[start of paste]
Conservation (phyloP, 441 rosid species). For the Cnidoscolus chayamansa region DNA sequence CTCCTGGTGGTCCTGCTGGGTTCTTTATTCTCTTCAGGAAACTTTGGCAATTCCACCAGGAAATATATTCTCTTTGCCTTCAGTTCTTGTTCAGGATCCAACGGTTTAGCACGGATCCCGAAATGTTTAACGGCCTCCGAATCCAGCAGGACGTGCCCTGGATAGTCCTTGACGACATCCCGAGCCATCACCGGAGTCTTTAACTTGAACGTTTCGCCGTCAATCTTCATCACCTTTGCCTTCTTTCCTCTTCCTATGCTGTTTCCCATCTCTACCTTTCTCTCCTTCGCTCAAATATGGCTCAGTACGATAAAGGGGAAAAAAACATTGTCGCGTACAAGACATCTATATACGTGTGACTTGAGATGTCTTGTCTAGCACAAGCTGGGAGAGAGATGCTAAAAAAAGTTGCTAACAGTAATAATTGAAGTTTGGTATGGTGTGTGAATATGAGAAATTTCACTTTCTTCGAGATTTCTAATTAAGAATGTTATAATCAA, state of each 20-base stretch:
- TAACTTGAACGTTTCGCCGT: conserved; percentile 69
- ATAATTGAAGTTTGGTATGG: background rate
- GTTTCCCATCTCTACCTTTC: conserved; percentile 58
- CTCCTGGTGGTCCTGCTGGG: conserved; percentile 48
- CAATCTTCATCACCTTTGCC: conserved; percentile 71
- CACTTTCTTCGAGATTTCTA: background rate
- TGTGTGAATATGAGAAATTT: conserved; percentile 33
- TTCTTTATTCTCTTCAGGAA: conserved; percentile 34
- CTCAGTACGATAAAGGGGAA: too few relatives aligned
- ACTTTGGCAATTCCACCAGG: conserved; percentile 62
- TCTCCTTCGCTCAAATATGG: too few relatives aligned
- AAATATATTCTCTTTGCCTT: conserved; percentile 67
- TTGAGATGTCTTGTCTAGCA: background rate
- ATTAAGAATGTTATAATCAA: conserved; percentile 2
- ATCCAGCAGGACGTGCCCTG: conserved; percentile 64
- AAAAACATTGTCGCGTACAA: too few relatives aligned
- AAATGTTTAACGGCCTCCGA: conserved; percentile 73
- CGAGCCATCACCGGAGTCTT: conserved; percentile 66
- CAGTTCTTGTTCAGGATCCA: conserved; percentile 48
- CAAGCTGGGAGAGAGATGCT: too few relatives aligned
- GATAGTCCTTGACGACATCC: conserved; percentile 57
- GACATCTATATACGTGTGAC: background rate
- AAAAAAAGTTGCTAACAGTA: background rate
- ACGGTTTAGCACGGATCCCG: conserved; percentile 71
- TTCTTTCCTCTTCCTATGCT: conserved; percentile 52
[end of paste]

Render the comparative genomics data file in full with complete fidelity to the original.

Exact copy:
Conservation (phyloP, 441 rosid species). For the Cnidoscolus chayamansa region DNA sequence CTCCTGGTGGTCCTGCTGGGTTCTTTATTCTCTTCAGGAAACTTTGGCAATTCCACCAGGAAATATATTCTCTTTGCCTTCAGTTCTTGTTCAGGATCCAACGGTTTAGCACGGATCCCGAAATGTTTAACGGCCTCCGAATCCAGCAGGACGTGCCCTGGATAGTCCTTGACGACATCCCGAGCCATCACCGGAGTCTTTAACTTGAACGTTTCGCCGTCAATCTTCATCACCTTTGCCTTCTTTCCTCTTCCTATGCTGTTTCCCATCTCTACCTTTCTCTCCTTCGCTCAAATATGGCTCAGTACGATAAAGGGGAAAAAAACATTGTCGCGTACAAGACATCTATATACGTGTGACTTGAGATGTCTTGTCTAGCACAAGCTGGGAGAGAGATGCTAAAAAAAGTTGCTAACAGTAATAATTGAAGTTTGGTATGGTGTGTGAATATGAGAAATTTCACTTTCTTCGAGATTTCTAATTAAGAATGTTATAATCAA, state of each 20-base stretch:
- TAACTTGAACGTTTCGCCGT: conserved; percentile 69
- ATAATTGAAGTTTGGTATGG: background rate
- GTTTCCCATCTCTACCTTTC: conserved; percentile 58
- CTCCTGGTGGTCCTGCTGGG: conserved; percentile 48
- CAATCTTCATCACCTTTGCC: conserved; percentile 71
- CACTTTCTTCGAGATTTCTA: background rate
- TGTGTGAATATGAGAAATTT: conserved; percentile 33
- TTCTTTATTCTCTTCAGGAA: conserved; percentile 34
- CTCAGTACGATAAAGGGGAA: too few relatives aligned
- ACTTTGGCAATTCCACCAGG: conserved; percentile 62
- TCTCCTTCGCTCAAATATGG: too few relatives aligned
- AAATATATTCTCTTTGCCTT: conserved; percentile 67
- TTGAGATGTCTTGTCTAGCA: background rate
- ATTAAGAATGTTATAATCAA: conserved; percentile 2
- ATCCAGCAGGACGTGCCCTG: conserved; percentile 64
- AAAAACATTGTCGCGTACAA: too few relatives aligned
- AAATGTTTAACGGCCTCCGA: conserved; percentile 73
- CGAGCCATCACCGGAGTCTT: conserved; percentile 66
- CAGTTCTTGTTCAGGATCCA: conserved; percentile 48
- CAAGCTGGGAGAGAGATGCT: too few relatives aligned
- GATAGTCCTTGACGACATCC: conserved; percentile 57
- GACATCTATATACGTGTGAC: background rate
- AAAAAAAGTTGCTAACAGTA: background rate
- ACGGTTTAGCACGGATCCCG: conserved; percentile 71
- TTCTTTCCTCTTCCTATGCT: conserved; percentile 52